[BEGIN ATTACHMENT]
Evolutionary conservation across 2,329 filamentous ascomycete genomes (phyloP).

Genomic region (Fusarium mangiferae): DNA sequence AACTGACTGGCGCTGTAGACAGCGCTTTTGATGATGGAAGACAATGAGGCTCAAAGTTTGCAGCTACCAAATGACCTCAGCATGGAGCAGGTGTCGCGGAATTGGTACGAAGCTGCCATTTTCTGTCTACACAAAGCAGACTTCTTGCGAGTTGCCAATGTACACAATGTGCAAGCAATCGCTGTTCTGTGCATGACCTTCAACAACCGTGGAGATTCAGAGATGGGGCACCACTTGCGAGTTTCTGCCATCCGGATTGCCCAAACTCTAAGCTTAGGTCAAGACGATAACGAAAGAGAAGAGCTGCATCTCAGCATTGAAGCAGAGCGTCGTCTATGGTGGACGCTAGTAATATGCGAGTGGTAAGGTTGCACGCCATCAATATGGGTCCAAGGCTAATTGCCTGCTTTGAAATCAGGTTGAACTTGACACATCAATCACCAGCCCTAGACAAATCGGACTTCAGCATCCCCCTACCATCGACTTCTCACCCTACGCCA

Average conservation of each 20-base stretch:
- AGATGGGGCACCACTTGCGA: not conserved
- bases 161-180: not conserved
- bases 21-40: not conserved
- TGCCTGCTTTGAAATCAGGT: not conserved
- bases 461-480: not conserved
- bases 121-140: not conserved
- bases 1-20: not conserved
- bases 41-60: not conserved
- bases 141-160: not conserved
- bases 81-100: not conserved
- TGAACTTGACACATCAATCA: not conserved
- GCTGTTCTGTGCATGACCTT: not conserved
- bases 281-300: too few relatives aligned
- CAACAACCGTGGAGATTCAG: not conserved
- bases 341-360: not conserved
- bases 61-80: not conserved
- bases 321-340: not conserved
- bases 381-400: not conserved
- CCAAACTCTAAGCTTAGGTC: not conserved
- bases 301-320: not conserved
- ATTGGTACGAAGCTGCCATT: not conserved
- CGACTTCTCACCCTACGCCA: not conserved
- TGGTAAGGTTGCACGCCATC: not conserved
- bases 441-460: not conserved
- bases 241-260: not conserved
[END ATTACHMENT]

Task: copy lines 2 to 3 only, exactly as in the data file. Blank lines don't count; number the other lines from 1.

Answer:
Genomic region (Fusarium mangiferae): DNA sequence AACTGACTGGCGCTGTAGACAGCGCTTTTGATGATGGAAGACAATGAGGCTCAAAGTTTGCAGCTACCAAATGACCTCAGCATGGAGCAGGTGTCGCGGAATTGGTACGAAGCTGCCATTTTCTGTCTACACAAAGCAGACTTCTTGCGAGTTGCCAATGTACACAATGTGCAAGCAATCGCTGTTCTGTGCATGACCTTCAACAACCGTGGAGATTCAGAGATGGGGCACCACTTGCGAGTTTCTGCCATCCGGATTGCCCAAACTCTAAGCTTAGGTCAAGACGATAACGAAAGAGAAGAGCTGCATCTCAGCATTGAAGCAGAGCGTCGTCTATGGTGGACGCTAGTAATATGCGAGTGGTAAGGTTGCACGCCATCAATATGGGTCCAAGGCTAATTGCCTGCTTTGAAATCAGGTTGAACTTGACACATCAATCACCAGCCCTAGACAAATCGGACTTCAGCATCCCCCTACCATCGACTTCTCACCCTACGCCA

Average conservation of each 20-base stretch: